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Bike was new around a year old. 8 of the back spokes broke and it went out of true. I had those repaired with a slightly stronger but spoke but now 2 more have broken including one of the thicker ones and it's out of true again. I have a kiddie seat on the back and am wondering if this is somehow contributing to the breakages. Is there anything I can do to get a very strong spoke? They are all breaking at the j hook location.

  • What side? If the right, have the got damage from a chain drop between the spokes and cassette? – mattnz Nov 28 '18 at 7:53
  • Do verify that nothing (eg, a child's shoe) is getting caught in the spokes. – Daniel R Hicks Nov 28 '18 at 13:14
  • Do you hit a lot of potholes or ride off kerbs or over tree roots? With a child in the seat, that's a lot of shock load on the back wheel. I had a seatpost-mounted baby seat which at least was designed to flex a little going over bumps, but was still much more of a shock than just unweighting the saddle – Chris H Nov 28 '18 at 15:15
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Usually spokes don’t break because they are too weak but because they have too low or uneven tension.

Even tension will distribute the load among several spokes. High enough tension will make sure that spokes are never unloaded completely since spokes should always be under tension. When a spoke is unloaded it can come loose or rub against the hub or other spokes. Even if it rubs or unscrews only a teeny tiny bit on each rotation it adds up. To ride 1000km you need about half a million rotations of the wheel.

Mixing spokes is a bad idea: The stronger spokes will stretch less, which contradicts the goal of distributing the load.

If the wheel is worth it, have it properly rebuilt (or learn to do so yourself, at this point you can’t make it worse). If the wheel is cheap it usually makes more sense to get a new one.

  • I agree that even tension is critically important, but spokes actually break from too much tension. The wheel needs to flex and if your spokes are all PING! tight they cannot stretch, so they break. I think that's what you meant with your point on "High enough tension" tough... – markd Nov 29 '18 at 18:19
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    @markd: Yes of course, tension can be too high. Though I think quite often it won’t be the spokes which break but instead the spoke nipples, rim eyelets or hub are going to tear apart. – Michael Nov 29 '18 at 18:27
  • Spoke do normally go because of fatigue, either because they're unloading at normal amounts over millions of revolutions (the way life is) or as mentioned above, more quickly if they're not strong enough to stay unloaded and they're fatiguing more quickly. What's the total load? My buddy who weighed 290 used to break spokes like crazy, as well as destroy headsets. At least until he got a bike with properly-built wheels and a more robust headset. All this assumes a reasonably strong rim. A weak rim will flex more and force the spokes to do more work (or not, and fatigue and break). – WPNoviceCoder Dec 6 '18 at 0:29
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Without knowing your bike, that's a classic sign of a cheap wheel or built with cheap spokes. The added weight of the kid's seat won't help, but the underlying cause is the wheel and its build.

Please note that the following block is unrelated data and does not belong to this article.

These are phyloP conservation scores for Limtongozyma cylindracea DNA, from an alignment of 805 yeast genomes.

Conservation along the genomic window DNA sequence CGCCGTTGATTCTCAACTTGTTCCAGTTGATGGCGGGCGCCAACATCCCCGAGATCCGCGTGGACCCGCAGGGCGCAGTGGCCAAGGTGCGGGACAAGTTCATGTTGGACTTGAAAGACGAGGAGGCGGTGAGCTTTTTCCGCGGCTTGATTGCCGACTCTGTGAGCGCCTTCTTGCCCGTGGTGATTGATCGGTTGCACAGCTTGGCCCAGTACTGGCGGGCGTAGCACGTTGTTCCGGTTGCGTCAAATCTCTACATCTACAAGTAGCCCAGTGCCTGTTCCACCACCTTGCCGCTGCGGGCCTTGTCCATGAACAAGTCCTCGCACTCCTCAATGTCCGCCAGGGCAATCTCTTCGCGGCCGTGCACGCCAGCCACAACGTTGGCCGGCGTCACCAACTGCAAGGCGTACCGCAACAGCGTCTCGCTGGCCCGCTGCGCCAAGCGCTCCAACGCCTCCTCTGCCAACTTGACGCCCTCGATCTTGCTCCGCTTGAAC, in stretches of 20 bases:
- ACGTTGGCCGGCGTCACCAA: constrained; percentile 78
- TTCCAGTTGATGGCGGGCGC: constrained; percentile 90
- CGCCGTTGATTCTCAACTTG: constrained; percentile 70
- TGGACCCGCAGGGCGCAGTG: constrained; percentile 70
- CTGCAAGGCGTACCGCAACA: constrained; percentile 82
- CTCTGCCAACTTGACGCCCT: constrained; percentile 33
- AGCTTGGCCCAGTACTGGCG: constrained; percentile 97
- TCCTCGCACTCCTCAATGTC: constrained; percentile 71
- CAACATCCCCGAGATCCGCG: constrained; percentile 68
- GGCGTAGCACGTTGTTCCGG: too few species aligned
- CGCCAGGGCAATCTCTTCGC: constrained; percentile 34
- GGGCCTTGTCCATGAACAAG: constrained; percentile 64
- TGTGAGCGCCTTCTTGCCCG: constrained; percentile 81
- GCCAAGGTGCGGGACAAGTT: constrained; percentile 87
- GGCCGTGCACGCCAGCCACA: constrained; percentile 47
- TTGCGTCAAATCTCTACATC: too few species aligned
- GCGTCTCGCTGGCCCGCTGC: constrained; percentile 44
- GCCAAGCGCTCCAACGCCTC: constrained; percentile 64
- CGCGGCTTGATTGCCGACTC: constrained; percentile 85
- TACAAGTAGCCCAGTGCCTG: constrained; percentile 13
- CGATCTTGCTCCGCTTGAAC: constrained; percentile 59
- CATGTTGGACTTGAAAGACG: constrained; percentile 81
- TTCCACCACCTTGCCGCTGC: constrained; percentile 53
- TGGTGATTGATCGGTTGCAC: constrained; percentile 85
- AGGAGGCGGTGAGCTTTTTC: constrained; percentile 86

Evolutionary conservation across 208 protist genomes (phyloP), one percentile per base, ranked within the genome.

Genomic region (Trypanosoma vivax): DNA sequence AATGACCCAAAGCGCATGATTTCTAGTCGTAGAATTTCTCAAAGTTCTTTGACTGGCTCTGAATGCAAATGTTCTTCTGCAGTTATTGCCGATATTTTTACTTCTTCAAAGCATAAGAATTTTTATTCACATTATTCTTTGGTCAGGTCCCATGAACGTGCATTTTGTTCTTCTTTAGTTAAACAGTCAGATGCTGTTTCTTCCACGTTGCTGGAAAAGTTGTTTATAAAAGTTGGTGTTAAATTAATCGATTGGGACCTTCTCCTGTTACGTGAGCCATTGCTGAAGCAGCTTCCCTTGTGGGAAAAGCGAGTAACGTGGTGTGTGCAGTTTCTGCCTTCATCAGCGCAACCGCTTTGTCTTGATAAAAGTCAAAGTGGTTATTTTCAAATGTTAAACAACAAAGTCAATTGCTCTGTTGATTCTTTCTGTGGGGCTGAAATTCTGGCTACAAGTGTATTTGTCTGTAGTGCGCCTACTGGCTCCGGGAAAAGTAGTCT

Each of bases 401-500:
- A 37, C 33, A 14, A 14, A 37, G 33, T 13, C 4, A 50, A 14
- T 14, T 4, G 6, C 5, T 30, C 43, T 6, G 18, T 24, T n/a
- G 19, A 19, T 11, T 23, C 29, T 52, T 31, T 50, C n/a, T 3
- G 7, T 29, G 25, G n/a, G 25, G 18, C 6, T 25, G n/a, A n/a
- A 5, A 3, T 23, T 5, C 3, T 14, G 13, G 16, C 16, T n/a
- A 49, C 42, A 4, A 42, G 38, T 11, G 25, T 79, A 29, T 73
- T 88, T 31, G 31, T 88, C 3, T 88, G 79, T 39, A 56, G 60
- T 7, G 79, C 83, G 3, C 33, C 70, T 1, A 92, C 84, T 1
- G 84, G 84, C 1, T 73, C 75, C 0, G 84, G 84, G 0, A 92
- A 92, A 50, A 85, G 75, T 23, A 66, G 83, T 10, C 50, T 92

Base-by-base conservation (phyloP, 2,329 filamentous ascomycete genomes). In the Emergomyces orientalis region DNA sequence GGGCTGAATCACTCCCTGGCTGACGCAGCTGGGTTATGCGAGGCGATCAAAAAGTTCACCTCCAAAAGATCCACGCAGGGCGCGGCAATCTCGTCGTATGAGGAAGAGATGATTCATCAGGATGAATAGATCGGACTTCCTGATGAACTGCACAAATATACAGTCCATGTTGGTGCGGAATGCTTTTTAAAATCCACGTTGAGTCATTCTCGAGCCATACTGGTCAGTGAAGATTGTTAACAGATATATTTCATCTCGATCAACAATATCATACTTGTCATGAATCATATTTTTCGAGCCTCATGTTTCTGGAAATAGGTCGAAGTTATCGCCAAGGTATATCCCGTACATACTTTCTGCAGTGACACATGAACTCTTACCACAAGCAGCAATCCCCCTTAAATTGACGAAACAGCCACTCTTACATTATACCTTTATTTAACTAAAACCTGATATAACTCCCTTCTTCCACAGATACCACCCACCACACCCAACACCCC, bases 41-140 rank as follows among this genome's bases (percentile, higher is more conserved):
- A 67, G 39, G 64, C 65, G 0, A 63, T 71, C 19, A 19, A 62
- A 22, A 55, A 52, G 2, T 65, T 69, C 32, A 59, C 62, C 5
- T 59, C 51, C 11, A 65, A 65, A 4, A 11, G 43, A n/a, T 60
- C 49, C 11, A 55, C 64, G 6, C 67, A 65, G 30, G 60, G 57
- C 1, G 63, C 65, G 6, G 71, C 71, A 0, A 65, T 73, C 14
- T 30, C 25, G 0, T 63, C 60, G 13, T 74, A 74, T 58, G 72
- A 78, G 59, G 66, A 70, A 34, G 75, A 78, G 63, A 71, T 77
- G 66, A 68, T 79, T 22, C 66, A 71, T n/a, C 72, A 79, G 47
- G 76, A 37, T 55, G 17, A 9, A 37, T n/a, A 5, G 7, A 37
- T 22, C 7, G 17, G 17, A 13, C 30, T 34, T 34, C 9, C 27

Your fixes are to replace all the remaining original spokes, or to replace the entire back wheel (hub/spokes/rim) and transfer over the tyre/tube.


If the spokes all broke at the J bend it can be an indication of low spoke tension all round. However when your first spokes were replaced, the bike shop should have tensioned them all better. Tightening all the spoke nipples equally may alleviate the problem or at least slow it down.

Personally I dislike the rear child seats. The ones where the kid sits over the top tube are much nicer for the rider and the child.

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    The cost of a complete replacement wheel may be less than the labour cost to redo your existing wheel. Worth checking both costs in your area. – Criggie Nov 28 '18 at 5:50
  • I noticed that after the shop trued the wheel, some of the spoke tighteners near the rim were still a bit loose. Maybe contributed to the 2nd breakage. Would it be worth getting extra strong ones? I will fit myself this time – user1898525 Nov 28 '18 at 5:51
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    An e-bike I used to look after broke several of its original spokes in quick succession. After the local bike shop rebuilt the wheel with all new spokes identical to the ones that failed (an odd length, it was either get them from the bike manufacturer or get custom ones cut) none ever broke again. This was a heavy bike with a rear child seat. Don't underestimate the value of having a wheel properly rebuilt, and using all new spokes. – Chris H Nov 28 '18 at 7:07
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    Agree 100% with @Chris - once a spoke or two has failed, the others are stressed. If the wheel was built evenly, the ones that have not failed will be close to failure. Unless you identify a cause of the failure that can be confirmed not to affect other spokes, they all should be replaced (e.g. chain drop damaging right hand outer spokes) . – mattnz Nov 28 '18 at 7:56
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    @ojs possibly - I'd doubt the quality of 50 eurocent spokes, locally they cost 5x that each for the lowest spec DT spoke. OP needs to find pricing that is relevant to their location though. – Criggie Nov 28 '18 at 18:02

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